In "Oprichnik," it's the year 2028, and Russia has reinstated the Tsar and the royal family, withdrawn from contact with the West behind new barriers, ceded Siberia to the Chinese in exchange for favorable trade conditions, and, most crucially for our story, instituted a new internal security elite called the "oprichniks," of whom our narrator, Komiaga, is one. Given a free hand to repress dissent, the oprichniks have become a decadent pseudo-SS given to graft and self-indulgence, hypocritically masquerading under the guise of a monastic piety. As we follow Komiaga through the frenetic course of 24 jam-packed hours of brutality, venality, political chicanery and blind absurdism, we watch a country willfully plunge back into the worst excesses and injustices of the 19th century, while maintaining a postmodern, technocratic veneer. The oprichniks drive autonomous "Mercedovs," get their news from holographic "bubbles" and employ ray guns and lasers in their depradations -- as well as the old-fashioned torture rack and knives. The blend of antique and futuristic creates a fascinating literary estrangement, as well as symbolically representing our current global dilemma: tied between retrograde and forward-facing horses of stasis and change.
The brilliant self-delivered portrait of Komiaga and his crowd is an achievement on a par with Ray Bradbury's "Fahrenheit 451," a book that is certainly the model for "Oprichnik." In fact, a literal book-burning scene occurs in subtle fashion at one point, as if in homage to the classic Bradbury text. As with "Fahrenheit," the transvaluation of values is so massively and convincingly portrayed that the topsy-turvy world of future Russia begins to assume a nightmare substantiality equal to our current milieu, casting its unborn shadow threateningly backward in time.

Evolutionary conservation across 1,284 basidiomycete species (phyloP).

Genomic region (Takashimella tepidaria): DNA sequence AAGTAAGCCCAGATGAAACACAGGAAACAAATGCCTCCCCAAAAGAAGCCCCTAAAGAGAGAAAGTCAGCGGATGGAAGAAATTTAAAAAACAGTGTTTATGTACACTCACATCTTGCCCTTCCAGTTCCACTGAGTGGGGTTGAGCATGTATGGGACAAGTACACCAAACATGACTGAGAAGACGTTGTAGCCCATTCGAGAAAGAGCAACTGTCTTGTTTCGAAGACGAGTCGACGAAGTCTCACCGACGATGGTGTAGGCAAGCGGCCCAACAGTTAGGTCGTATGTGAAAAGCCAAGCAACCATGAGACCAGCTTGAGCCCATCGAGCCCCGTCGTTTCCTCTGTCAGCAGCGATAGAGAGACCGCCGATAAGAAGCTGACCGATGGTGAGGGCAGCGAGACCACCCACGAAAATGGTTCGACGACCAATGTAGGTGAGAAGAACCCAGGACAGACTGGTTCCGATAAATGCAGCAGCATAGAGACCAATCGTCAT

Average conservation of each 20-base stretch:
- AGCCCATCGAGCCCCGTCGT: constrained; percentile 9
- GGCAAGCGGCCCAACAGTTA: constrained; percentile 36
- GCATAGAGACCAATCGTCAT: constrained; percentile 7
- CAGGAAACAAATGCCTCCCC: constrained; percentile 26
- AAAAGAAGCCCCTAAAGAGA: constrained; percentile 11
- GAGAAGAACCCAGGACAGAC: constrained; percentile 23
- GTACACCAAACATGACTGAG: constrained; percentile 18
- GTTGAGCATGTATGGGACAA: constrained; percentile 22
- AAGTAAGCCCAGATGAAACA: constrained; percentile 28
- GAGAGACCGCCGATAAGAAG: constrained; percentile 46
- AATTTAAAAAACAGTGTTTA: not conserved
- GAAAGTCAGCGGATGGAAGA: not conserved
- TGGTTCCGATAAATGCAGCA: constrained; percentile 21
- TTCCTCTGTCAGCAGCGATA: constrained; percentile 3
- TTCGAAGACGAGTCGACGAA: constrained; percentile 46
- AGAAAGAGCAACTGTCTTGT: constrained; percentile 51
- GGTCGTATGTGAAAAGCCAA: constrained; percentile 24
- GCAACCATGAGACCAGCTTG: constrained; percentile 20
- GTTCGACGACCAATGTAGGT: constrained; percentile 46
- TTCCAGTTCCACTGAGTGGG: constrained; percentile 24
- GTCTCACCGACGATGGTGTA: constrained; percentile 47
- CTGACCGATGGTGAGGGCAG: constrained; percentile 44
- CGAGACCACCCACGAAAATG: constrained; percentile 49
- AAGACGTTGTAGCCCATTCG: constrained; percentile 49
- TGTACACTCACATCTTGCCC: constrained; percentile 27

Sorokin delights in an Orwellian buggering of language, even italicizing the worst perversions of speech. For instance, lighting a blacklisted nobleman's house on fire is called bringing in "His Majesty's red rooster," while raping the wife of the disgraced man is "the way it's usually done." The oprichniks achieve a leering self-justification through such linguistic hypnosis.
But Sorokin also dazzles with sheer science-fictional wordplay, along the lines of Lem in his "The Futurological Congress." The section describing the sanctioned audio-video channels for tame dissidents is one such passage, reveling in babble such as "the behavioral model of Sugary Buratino, and medhermeutical adultery ..." Likewise, Sorokin nods to famous SF works: A scene where the torturers ingest drugs via living fish injected into their veins recalls both Rudy Rucker's drug Merge and Jeff Noon's psychedelic feathers in Vurt. And who are some infamous enemies of the state? None other than "the cyberpunks."
It would be wrong to give the impression that this book is gray and grim. Despite all its too-plausible horrors, it remains a rollicking roller coaster of a tale, compulsively, LOL-ishly readable (the climactic gay oprichnik orgy is a tour de farce), full of unrepentant rude life force, much like Norman Spinrad's classic faux-Nazi fantasy "The Iron Dream," a debauched fever fugue featuring a womb-crazed return to some fairy tale past -- and resembling, to our Western chagrin, a Tea Party convention where attendees dress like the Founding Fathers and spout reactionary bile.